the national interest

Dick Morris Looking for New Suckers to Bilk

Political strategist Dick Morris addresses the Faith and Freedom Coalition June 3, 2011 in Washington, DC. The Faith and Freedom Coalition is holding their second annual conference and strategy briefing over two days in the nation's capital.
Would you buy me as a moderate Republican? No? Okay – how about a left-communitarian? An Islamic militant focused on microlending? Photo: Win McNamee/Getty Images

Dick Morris’s removal from the Fox News pantheon, on account of gross electoral wrongness, means he is auditioning at CNN, and thus, reports Jillian Kay Melchior, Morris is unveiling the last turn in his own brand: He is reinventing himself as a Republican moderate:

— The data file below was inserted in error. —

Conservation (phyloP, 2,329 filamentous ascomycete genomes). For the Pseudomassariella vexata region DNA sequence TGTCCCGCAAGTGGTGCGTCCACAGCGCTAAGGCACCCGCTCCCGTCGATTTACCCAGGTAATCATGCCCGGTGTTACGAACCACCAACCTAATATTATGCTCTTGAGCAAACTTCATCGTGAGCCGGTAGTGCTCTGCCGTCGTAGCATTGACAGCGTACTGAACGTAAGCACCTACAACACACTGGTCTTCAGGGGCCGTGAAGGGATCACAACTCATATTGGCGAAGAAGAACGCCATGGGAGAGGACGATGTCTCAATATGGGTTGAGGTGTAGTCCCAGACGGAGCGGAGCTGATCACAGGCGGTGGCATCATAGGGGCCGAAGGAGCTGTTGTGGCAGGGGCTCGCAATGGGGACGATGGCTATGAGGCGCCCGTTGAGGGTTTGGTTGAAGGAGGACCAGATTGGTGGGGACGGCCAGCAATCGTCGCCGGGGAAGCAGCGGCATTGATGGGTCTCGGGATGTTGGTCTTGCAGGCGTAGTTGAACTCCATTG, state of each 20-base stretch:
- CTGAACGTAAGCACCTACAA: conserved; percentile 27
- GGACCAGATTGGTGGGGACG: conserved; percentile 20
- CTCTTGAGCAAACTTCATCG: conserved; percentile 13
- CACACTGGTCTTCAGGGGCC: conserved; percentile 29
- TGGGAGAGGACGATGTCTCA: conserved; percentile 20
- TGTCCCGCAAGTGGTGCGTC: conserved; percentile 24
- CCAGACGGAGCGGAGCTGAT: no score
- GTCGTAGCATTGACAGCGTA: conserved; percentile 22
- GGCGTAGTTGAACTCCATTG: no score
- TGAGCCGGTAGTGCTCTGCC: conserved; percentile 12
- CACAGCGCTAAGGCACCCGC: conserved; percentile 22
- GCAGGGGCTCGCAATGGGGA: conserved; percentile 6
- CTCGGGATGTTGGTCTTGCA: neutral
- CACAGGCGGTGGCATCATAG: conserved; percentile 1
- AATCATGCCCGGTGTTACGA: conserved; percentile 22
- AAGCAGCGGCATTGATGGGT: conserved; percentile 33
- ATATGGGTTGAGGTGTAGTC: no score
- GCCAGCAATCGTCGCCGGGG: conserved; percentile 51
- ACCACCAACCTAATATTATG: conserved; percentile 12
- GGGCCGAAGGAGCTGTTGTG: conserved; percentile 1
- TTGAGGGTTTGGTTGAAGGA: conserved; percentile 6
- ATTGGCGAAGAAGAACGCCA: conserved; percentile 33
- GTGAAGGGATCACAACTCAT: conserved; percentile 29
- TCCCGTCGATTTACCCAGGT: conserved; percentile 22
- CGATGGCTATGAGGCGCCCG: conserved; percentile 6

The author, with Eileen McGann, of books such as Here Come the Black Helicopters!,Screwed!, and Revolt!, Morris says that he’s now fighting to do for the Republican party what he did for the Democrats during the Clinton years — moderate it.

I’m trying to explore ways in which the Republican party can make itself viable nationally, so it can win national elections without sacrificing its basic principles,” he says. “That’s the mission I’ve set for myself.”

It’s probably a better way to get airtime on CNN. It’s also a logical persona for a huckster who is quickly running short on them. Morris burst onto the national scene as a grotesquely amoral centrist consultant to the Clinton administration in the nineties, before leaving in disgrace and returning as a raving Republican lunatic bilking the conservative faithful. The new Morris has a chance to present himself, perhaps, as a David Gergen–esque Beltway hand — a chastened political operative longing for the return of good old-fashioned common sense and comity between the two parties. No more black helicopters but, perhaps, gray ones.

Dick Morris Looking for New Suckers to Bilk